Body Mass Index (BMI) is a good way to check if you're a healthy weight. For adults, BMI is a measure of whether you're a healthy weight for your height.
For children aged two and over, BMI centile is used. This is a measure of whether the child is a healthy weight for their height, age and sex.
If you have a BMI above the healthy range you are at raised risk of the serious health problems linked to being overweight, such as type 2 diabetes, heart disease and certain cancers. In children, BMI centile indicates whether the child is a healthy weight.
Who can use BMI and BMI centile?
BMI is the best assessment of weight in adults, and BMI centile is the best assessment for children aged two and over.
Some adults who have a lot of muscle may have a BMI above the healthy range. For example, professional rugby players can have an 'obese' BMI result despite having very little body fat. However, this will not apply to most people.
BMI for adults
BMI takes into account that people come in different shapes and sizes. That's why a range of BMIs is considered healthy for an adult of any given height.
A BMI above the healthy range indicates that you're heavier than is healthy for your height.
The ranges below only apply to adults. BMI results are interpreted differently for children.
- BMI below 18.5: a score this low means that you may be underweight. There are a number of possible reasons for this. Your GP can help you find out more, and achieve a healthy weight.
- BMI between 18.5-24.9: this is a healthy range. It shows that you're a healthy weight for your height. However, it's still important to eat a healthy, balanced diet and include physical activity in your daily life if you want to maintain a healthy weight.
- BMI score of 25 or more: your BMI is above the ideal range and this score means you may be overweight. This means that you're heavier than is healthy for someone of your height. Excess weight can put you at increased risk of heart disease, stroke and type 2 diabetes. It’s time to take action.
- BMI of 30 or more: a BMI above 30 is classified as obese. Being obese puts you at a raised risk of health problems such as heart disease, stroke and type 2 diabetes. Losing weight will bring significant health improvements, and your GP can help
BMI for children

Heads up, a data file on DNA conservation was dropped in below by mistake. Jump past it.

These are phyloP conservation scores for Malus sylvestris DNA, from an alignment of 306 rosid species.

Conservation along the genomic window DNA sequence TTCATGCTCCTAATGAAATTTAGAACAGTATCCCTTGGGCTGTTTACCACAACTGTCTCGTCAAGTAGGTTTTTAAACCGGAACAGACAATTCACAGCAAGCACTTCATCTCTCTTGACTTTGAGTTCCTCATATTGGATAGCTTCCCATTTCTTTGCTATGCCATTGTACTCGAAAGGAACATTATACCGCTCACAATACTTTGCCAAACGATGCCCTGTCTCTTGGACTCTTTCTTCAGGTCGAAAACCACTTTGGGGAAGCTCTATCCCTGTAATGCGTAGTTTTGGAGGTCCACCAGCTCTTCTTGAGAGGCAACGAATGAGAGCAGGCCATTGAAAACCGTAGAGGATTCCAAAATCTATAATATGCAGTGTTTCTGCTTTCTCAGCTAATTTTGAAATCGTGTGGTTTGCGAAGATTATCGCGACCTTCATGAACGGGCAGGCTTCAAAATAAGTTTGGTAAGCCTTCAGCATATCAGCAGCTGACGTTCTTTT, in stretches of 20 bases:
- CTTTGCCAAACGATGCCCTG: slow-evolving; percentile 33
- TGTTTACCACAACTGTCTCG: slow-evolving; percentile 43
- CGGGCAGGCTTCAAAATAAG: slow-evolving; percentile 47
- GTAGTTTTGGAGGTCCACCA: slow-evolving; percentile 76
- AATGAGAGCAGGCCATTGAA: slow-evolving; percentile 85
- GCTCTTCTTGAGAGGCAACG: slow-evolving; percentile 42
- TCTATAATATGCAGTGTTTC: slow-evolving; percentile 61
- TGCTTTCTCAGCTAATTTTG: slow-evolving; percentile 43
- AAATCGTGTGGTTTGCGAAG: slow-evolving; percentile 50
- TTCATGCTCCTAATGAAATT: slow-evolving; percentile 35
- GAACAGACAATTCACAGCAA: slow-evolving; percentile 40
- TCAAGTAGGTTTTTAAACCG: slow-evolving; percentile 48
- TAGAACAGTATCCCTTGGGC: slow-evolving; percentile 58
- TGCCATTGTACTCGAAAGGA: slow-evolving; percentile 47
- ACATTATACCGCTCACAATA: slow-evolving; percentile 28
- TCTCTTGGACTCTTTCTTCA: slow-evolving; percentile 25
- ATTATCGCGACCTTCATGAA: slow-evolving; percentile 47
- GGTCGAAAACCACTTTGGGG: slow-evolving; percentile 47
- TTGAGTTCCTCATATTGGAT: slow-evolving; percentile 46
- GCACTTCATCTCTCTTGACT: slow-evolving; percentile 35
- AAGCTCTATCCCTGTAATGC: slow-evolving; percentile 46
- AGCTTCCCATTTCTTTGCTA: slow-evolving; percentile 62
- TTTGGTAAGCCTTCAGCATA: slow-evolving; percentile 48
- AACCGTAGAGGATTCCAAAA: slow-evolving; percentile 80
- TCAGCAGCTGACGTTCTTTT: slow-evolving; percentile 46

BMI results are interpreted differently for children.
When interpreting BMI for a child, health professionals look at a child's weight in relation to their height, age and sex. The result is called the child’s BMI centile. BMI centile is a good way of telling whether a child is a healthy weight, and is used by healthcare professionals.
Using your child’s BMI centile, a healthcare professional can tell whether they're growing as expected. You may have done something similar when your child was a baby, using the growth charts in the Personal Child Health Record.
Once your child’s BMI centile has been calculated, they will be in one of four categories:
- underweight: below 2nd BMI centile
- healthy weight: between the 2nd and 90th BMI centile
- overweight: between 91st and to 97th BMI centile
- obese: at or above 98th BMI centile. This BMI centile category is called 'very overweight' in letters that are sent by the National Child Measurement Programme.
Most children should fall in the healthy weight range. A BMI at or above the 91st centile is likely to indicate your child has an increased risk of obesity-related health problems.
Some medical conditions or treatments may mean that BMI centile is not the best way to measure whether your child is a healthy weight. Your GP or other health professional can discuss this with you.
If your child is overweight
Research shows that children who are overweight or obese have a higher risk of ill health during childhood and in later life. If your child is overweight, it’s time to take action.
A GP or practice nurse can give advice and support on helping your child achieve a healthy weight as they grow.
If you would like further information, please consult the 'helpful links' section on this page.
The more physical activity you do, the greater the benefit.